THE latest dividend monitor from Link Asset Services has revealed that UK dividends increased 7.1 per cent to a record £30.7 billion on an underlying basis.

Soaring mining dividends and a weaker-than-expected drag from exchange rates help explain the impressive figures, though growth was broadly spread across a wide range of sectors, according to the monitor.

In the first headline decline since Q1 in 2015, the total fell 2.1% to £32.6bn as the “exceptionally large specials paid in the second quarter of 2017 were not repeated”.

Headline payouts, however, leapt 95%, up £2.3bn and driven by Glencore, Rio Tinto, Anglo American, and Mondi. Together they paid out over £1.9bn more than in Q2 last year, and accounted for the lion’s share of the overall dividend growth from UK plc year-on-year.

Among the other larger sectors, the strongest performance came from insurers, where rising profits boosted payouts from nine-tenths of the companies in the sector. Aviva increased its payout by almost one-fifth and promised a share buyback in a bid to deploy part of a surplus cash pile of £2bn.

Overall, three-quarters of sectors raised their payouts. Dividends from the banks and oil companies fell slightly, mainly due to exchange-rate factors which weighed on dividends from Shell, BP and HSBC that have failed to grow for three years in dollar terms.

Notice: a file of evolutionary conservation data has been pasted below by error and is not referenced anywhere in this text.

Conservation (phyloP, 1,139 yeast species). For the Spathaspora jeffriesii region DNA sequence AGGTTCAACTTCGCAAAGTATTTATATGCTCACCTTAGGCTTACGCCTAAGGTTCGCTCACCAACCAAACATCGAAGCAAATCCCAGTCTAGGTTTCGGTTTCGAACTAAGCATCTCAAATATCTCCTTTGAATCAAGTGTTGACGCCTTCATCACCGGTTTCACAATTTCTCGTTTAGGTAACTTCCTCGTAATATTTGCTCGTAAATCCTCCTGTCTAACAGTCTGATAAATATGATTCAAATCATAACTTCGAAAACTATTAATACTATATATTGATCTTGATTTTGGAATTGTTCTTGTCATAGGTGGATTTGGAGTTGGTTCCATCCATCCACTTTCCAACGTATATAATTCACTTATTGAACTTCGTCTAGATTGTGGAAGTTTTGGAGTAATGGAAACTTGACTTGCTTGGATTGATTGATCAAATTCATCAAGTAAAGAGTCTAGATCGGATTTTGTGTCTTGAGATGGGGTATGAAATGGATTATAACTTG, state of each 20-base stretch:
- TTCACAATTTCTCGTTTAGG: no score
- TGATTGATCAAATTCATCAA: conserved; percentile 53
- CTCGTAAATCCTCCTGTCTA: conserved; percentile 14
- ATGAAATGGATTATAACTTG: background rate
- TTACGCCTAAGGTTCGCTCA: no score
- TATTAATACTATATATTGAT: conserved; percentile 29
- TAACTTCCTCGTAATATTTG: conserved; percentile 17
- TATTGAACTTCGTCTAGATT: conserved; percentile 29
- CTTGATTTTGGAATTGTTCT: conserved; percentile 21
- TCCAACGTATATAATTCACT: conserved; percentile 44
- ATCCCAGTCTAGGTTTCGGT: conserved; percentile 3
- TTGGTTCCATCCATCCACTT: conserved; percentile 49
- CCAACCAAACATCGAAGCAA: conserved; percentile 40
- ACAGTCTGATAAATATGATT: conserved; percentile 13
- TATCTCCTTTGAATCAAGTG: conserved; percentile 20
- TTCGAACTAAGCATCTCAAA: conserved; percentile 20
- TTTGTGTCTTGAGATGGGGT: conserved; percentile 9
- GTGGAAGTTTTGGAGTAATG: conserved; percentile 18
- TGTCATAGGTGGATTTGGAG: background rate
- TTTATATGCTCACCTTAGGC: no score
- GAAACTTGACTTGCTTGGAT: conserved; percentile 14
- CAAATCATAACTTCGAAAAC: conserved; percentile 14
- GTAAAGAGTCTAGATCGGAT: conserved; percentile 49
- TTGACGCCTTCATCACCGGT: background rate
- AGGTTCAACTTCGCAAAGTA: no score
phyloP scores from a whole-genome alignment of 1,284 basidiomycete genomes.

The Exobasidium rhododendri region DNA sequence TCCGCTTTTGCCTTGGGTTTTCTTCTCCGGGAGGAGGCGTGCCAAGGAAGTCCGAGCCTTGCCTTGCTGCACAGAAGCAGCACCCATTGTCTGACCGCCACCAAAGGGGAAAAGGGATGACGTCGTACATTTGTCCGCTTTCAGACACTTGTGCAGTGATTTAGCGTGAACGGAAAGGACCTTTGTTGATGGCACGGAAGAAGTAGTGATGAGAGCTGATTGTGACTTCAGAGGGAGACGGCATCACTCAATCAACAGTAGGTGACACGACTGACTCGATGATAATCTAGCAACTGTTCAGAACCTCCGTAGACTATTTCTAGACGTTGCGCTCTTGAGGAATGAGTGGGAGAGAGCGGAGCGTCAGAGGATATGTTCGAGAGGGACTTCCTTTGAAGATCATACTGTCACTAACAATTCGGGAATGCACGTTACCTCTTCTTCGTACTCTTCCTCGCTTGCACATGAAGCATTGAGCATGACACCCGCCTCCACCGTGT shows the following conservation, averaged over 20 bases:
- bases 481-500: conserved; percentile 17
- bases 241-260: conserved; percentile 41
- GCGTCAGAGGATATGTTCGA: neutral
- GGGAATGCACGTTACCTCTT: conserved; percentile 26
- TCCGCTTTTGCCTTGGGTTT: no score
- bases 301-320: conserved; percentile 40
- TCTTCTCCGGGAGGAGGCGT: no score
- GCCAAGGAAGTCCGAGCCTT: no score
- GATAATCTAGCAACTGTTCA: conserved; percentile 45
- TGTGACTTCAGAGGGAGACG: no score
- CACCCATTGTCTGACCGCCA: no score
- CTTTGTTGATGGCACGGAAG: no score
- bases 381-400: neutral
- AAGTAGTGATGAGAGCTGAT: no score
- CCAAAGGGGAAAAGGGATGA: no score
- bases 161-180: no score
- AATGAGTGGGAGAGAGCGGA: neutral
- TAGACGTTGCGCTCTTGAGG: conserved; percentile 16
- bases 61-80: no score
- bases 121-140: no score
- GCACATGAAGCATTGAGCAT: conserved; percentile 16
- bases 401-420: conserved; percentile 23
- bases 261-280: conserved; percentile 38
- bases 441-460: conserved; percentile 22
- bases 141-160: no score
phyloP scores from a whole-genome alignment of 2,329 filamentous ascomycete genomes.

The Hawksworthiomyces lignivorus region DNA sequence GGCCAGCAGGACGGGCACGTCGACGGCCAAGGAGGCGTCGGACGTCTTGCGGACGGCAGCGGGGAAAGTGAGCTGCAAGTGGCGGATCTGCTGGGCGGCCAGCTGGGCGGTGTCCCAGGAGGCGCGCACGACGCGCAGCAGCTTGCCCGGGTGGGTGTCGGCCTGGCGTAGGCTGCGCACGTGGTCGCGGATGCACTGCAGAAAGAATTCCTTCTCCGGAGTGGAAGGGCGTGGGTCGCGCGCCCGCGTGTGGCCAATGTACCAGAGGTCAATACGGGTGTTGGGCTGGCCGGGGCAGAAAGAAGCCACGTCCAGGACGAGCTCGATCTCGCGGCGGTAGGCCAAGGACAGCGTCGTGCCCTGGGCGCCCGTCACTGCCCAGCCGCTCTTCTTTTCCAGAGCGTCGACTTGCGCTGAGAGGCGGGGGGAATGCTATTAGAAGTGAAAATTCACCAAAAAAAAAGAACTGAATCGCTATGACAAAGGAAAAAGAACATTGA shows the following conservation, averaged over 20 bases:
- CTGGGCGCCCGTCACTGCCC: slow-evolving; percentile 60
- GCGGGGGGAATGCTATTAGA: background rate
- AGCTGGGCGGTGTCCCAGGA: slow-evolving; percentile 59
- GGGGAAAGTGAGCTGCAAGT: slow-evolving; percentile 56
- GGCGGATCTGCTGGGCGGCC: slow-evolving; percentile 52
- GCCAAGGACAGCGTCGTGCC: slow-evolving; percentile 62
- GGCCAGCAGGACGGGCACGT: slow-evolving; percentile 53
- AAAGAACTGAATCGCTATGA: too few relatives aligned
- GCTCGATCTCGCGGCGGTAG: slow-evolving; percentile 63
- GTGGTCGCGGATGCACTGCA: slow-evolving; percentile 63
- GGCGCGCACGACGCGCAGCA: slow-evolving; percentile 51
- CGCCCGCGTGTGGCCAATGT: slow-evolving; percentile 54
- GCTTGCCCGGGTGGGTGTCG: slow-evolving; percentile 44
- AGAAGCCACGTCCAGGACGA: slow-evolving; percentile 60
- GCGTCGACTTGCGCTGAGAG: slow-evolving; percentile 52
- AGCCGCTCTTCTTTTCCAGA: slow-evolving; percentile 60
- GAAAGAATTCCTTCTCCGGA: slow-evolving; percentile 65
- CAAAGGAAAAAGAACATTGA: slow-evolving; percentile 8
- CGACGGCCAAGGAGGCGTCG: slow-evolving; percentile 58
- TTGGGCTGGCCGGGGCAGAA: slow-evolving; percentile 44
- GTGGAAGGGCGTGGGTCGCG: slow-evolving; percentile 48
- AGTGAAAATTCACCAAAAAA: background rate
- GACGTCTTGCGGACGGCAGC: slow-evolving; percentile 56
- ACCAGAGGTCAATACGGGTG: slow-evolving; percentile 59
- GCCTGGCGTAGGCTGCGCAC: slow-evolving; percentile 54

Link has increased its forecast for underlying growth from 2.9% to 6.9%, bringing a total of £94.1bn for the full year (excluding special dividends). A little over half the increase in the forecast reflects the weaker pound.

Justin Cooper, chief executive of Link Market Services, part of Link Asset Services, said that “UK plc’s profitability is on a firmer footing, and though there are still points of weakness, overall, profits now comfortably cover dividends”.

“Balance sheets are also getting stronger,” said Mr Cooper. “This is giving companies more headroom to return cash to shareholders.

“The miners really stand out, boosted by the recovery in commodity prices after several years of pain for companies in the sector. Many mining companies have adopted dividend policies that link payouts more explicitly to volatile profits, so we can expect their dividends to be much less predictable than in the past.”

Mr Cooper added: “The miners might be digging deepest, but the rest of UK plc is coming up with the dividend goods too. Three-quarters of sectors saw growth on the back of improving profits, and income investors are set for another record year in 2018.”